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Is it legal for a record to have a nullable field such as:

type MyRec = { startDate : System.Nullable<DateTime>; }

This example does build in my project, but is this good practice if it is legal, and what problems if any does this introduce?

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2 Answers 2

up vote 6 down vote accepted

It is legal, but F# encourage using option types instead:

type MyRec = { startDate : option<DateTime>; }

By using option you can easily pattern match against options and other operations to transform option values as for example map values (by using Option.map), and abstractions such as the Maybe monad (by using Option.bind), whereas with nullable you can't since only value types can be made nullables.

You will notice most F# functions (such as List.choose) work with options instead of nullables. Some language features like optional parameters are interpreted as the F# option type.

However in some cases, when you need to interact with C# you may want to use Nullable.

When usign Linq to query a DB you may consider using the Linq.Nullable Module and the Nullable operators

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Yes, interacting with C# was the exact reason why I was asking. I am querying sql server and transferring the data into records for use in C#. –  user1206480 May 5 '14 at 5:50
    
That might be a good reason to consider using nullables. –  Gustavo May 5 '14 at 6:18

F# does not allow types that are declared in F# to be null. However, if you're using types that are not defined in F#, you are still allowed to use null. This is why your code is still legal. This is needed for inter-operability, because you may need to pass null to a .NET library or accept it as a result.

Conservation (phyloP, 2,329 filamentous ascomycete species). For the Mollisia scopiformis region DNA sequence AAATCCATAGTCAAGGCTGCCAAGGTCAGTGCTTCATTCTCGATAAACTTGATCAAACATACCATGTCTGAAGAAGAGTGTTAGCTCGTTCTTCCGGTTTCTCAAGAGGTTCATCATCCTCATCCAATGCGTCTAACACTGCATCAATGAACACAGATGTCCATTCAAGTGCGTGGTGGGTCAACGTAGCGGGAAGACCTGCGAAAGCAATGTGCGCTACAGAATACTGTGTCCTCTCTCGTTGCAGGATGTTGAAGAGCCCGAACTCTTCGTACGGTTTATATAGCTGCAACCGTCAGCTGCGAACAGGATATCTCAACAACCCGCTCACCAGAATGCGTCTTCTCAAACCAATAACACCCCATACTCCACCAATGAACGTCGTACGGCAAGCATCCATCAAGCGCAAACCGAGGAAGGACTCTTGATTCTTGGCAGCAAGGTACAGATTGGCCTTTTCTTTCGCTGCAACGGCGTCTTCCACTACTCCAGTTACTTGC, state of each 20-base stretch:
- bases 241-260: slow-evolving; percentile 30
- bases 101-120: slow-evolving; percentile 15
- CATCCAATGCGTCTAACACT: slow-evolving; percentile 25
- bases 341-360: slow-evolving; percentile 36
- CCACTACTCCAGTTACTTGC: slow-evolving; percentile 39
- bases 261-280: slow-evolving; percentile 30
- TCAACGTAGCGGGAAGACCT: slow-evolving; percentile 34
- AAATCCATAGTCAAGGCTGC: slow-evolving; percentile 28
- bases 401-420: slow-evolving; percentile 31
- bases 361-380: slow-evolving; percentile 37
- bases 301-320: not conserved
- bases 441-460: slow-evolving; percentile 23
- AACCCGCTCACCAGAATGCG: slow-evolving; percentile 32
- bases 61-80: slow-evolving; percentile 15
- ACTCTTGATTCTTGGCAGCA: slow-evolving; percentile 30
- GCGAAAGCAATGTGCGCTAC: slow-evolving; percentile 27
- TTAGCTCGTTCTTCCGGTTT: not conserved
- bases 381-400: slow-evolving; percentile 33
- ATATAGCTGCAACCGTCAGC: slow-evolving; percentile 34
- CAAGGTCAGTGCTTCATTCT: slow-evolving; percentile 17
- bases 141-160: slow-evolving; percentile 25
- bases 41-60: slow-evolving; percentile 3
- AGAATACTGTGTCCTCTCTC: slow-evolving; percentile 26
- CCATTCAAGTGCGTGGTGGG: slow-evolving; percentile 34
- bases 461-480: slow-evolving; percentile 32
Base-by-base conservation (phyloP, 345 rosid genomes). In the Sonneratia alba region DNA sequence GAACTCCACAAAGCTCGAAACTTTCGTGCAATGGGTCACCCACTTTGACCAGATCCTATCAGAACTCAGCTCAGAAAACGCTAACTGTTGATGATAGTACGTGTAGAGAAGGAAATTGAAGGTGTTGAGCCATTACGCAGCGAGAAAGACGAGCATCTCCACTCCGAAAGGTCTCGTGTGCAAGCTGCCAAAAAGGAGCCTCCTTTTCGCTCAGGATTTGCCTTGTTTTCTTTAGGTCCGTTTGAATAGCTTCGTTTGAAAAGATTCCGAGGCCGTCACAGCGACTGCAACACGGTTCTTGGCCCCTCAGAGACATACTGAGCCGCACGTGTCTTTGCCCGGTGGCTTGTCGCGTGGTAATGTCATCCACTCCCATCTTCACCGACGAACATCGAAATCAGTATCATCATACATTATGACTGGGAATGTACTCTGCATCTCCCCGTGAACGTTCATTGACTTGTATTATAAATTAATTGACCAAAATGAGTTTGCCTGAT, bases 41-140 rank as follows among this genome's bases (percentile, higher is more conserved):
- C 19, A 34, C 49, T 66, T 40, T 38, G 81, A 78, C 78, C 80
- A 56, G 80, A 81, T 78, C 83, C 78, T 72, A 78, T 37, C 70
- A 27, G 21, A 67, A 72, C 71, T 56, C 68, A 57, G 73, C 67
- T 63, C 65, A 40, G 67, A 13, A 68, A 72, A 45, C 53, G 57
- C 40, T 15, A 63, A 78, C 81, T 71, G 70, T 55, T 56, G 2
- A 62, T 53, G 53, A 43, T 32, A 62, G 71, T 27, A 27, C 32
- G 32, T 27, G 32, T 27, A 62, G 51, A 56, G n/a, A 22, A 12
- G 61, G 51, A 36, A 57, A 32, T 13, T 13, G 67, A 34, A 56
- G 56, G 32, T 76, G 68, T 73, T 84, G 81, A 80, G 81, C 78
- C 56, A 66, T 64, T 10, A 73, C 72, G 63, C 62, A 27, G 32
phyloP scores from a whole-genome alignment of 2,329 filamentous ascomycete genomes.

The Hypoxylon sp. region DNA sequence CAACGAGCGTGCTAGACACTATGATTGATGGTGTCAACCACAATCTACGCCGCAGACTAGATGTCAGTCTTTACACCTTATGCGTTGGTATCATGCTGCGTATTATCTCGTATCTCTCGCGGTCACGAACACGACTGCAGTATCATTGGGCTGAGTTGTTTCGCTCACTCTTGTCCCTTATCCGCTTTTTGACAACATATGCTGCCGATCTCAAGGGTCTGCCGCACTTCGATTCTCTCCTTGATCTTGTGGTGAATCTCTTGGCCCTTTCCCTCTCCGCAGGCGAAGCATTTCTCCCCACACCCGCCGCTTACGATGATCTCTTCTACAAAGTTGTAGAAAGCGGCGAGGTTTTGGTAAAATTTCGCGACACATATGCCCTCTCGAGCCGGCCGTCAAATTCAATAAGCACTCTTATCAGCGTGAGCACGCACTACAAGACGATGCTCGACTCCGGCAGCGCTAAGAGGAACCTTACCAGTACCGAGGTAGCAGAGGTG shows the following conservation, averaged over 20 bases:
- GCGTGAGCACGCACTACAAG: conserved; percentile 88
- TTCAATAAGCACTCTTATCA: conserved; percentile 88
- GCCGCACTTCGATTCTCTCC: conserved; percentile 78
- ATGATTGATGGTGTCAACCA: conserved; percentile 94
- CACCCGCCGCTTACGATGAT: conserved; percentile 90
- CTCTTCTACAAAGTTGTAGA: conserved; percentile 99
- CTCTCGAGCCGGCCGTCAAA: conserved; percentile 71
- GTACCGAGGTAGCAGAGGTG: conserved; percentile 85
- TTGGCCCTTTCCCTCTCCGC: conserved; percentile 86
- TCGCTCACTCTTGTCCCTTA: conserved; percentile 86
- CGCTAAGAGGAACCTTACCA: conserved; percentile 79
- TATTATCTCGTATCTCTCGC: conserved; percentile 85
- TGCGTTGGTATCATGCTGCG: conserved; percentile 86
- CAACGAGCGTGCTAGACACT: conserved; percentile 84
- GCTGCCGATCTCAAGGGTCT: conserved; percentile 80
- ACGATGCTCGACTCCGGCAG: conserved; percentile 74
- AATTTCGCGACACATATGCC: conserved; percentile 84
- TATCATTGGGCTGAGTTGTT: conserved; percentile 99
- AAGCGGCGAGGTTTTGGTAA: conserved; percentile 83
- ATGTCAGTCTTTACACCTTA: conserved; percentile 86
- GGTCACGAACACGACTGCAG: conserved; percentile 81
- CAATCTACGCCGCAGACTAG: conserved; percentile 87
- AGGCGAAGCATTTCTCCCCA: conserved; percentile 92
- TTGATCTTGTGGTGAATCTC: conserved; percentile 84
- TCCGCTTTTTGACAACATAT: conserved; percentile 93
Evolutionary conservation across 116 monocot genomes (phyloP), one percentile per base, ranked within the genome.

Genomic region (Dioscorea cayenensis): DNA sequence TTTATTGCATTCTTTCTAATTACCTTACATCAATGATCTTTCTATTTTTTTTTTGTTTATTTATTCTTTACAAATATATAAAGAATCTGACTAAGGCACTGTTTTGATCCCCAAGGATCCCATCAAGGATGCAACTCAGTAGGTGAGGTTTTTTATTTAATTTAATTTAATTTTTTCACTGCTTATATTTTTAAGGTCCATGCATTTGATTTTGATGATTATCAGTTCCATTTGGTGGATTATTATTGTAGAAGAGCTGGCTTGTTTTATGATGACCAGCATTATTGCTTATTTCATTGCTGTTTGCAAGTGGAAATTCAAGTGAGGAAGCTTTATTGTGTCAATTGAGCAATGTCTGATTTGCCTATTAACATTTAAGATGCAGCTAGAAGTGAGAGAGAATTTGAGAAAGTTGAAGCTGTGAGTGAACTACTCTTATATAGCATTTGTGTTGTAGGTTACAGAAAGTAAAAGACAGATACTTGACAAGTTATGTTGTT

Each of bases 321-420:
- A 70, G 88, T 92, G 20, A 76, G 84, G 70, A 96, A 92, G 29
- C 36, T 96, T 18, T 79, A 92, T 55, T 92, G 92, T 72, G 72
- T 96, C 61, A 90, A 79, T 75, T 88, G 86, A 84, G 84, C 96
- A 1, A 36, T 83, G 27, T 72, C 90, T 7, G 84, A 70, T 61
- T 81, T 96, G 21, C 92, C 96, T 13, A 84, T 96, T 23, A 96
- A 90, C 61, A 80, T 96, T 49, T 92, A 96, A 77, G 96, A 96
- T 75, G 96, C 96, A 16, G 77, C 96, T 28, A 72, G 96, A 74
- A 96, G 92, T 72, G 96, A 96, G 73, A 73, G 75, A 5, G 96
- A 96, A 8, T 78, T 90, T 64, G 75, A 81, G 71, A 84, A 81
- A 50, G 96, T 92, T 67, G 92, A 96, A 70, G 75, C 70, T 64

But I would say it is not a good practice unless your need is specifically of inter-operability. As others pointed out, you can use the option feature. However, this doesn't create an optional record field whose value you don't need to specify when creating it. To create a value of the record type, you still need to provide the value of the optional field.

Also, you can mark a type with the AllowNullLiteral attribute, and F# compiler would allow null as a value for that specific type, even if it is a type declared in F#. But AllowNullLiteral can't be applied to record types.

Oh and I almost forgot to mention: option types are NOT compatible with nullable types. Something that I kind of naively expected to just work (stupid me!). See this nice SO discussion for details.

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